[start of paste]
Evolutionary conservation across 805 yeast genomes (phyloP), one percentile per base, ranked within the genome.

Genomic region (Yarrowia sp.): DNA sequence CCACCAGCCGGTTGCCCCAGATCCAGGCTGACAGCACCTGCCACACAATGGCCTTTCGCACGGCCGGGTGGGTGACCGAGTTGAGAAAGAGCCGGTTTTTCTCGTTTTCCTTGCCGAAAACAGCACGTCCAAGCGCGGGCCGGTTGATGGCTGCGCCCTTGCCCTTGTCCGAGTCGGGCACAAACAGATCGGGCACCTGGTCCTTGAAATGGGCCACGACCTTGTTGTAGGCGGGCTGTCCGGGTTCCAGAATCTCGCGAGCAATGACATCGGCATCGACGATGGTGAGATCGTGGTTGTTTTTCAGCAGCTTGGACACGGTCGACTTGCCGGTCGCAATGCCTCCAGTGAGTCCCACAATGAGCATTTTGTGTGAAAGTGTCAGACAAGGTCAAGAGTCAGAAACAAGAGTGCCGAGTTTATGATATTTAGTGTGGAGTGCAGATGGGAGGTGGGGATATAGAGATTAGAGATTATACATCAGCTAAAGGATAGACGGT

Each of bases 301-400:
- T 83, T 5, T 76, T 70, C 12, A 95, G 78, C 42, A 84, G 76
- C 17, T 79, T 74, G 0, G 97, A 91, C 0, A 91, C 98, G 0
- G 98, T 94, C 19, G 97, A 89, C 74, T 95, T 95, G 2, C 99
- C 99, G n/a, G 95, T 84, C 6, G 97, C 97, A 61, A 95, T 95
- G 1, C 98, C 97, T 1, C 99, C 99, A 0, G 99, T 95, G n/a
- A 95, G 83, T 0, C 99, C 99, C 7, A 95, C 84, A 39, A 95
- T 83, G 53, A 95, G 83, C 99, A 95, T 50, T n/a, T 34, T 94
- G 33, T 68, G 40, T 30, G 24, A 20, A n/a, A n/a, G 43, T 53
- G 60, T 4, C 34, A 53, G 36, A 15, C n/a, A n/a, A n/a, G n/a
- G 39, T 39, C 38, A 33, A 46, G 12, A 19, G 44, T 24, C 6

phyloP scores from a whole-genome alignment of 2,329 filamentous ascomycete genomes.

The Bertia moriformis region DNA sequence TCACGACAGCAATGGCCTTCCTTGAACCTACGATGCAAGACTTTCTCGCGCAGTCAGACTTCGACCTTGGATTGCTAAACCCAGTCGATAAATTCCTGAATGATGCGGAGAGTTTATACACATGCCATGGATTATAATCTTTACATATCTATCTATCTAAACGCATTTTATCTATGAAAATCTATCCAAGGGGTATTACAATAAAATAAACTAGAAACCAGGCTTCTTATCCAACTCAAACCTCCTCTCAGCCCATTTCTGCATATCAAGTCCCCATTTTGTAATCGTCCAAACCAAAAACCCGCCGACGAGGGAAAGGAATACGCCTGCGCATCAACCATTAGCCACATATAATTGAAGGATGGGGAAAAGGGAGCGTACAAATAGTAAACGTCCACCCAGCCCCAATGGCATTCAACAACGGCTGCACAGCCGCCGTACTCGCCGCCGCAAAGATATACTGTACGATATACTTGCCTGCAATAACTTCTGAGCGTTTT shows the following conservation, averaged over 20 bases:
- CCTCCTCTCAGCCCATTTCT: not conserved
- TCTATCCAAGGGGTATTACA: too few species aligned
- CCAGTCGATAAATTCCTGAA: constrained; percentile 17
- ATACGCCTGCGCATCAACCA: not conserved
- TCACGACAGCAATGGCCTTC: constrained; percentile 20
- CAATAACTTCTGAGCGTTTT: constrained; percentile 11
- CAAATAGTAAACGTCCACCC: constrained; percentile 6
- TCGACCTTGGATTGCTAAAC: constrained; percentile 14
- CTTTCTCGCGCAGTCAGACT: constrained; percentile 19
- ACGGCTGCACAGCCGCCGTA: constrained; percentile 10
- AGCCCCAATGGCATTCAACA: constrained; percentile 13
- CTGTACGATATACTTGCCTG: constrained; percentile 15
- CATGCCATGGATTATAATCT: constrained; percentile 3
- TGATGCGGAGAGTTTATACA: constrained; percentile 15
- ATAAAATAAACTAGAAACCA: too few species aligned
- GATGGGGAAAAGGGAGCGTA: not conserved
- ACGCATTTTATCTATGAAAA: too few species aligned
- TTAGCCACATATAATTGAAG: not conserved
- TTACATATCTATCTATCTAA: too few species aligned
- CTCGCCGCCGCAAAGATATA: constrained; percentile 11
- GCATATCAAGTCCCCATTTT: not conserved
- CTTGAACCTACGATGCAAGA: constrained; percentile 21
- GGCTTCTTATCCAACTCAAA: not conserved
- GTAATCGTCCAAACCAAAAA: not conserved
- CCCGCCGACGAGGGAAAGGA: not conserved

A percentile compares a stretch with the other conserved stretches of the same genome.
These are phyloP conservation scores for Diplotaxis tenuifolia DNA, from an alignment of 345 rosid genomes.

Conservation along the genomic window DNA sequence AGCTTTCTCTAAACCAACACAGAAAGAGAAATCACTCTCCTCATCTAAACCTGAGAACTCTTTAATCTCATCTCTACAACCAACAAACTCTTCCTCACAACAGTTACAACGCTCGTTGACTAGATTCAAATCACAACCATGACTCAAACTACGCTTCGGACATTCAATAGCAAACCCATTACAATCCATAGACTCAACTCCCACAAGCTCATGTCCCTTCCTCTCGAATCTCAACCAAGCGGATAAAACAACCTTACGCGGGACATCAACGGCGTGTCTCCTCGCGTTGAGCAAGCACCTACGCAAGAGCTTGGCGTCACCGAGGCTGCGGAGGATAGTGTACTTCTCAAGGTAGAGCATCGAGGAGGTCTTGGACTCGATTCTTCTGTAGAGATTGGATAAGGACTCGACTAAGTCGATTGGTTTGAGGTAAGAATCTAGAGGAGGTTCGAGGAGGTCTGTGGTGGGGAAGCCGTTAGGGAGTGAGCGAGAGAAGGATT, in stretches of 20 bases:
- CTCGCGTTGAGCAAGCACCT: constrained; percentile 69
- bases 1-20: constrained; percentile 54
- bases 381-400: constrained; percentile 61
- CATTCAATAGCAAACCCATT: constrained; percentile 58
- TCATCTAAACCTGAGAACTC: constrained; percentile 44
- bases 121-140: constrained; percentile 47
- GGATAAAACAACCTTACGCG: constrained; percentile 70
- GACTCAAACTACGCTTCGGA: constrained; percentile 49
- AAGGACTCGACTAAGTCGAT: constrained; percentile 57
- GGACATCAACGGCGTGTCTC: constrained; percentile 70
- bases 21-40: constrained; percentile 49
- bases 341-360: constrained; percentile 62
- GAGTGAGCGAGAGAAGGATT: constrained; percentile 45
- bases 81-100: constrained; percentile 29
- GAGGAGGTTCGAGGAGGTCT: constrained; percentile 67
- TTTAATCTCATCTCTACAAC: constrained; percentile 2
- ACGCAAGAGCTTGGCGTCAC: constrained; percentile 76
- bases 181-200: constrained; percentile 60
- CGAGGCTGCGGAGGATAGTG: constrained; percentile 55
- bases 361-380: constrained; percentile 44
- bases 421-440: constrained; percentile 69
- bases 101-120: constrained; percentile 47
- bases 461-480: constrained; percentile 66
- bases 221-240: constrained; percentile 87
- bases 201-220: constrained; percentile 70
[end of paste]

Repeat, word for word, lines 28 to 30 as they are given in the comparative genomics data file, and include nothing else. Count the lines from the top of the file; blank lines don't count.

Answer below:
- CATGCCATGGATTATAATCT: constrained; percentile 3
- TGATGCGGAGAGTTTATACA: constrained; percentile 15
- ATAAAATAAACTAGAAACCA: too few species aligned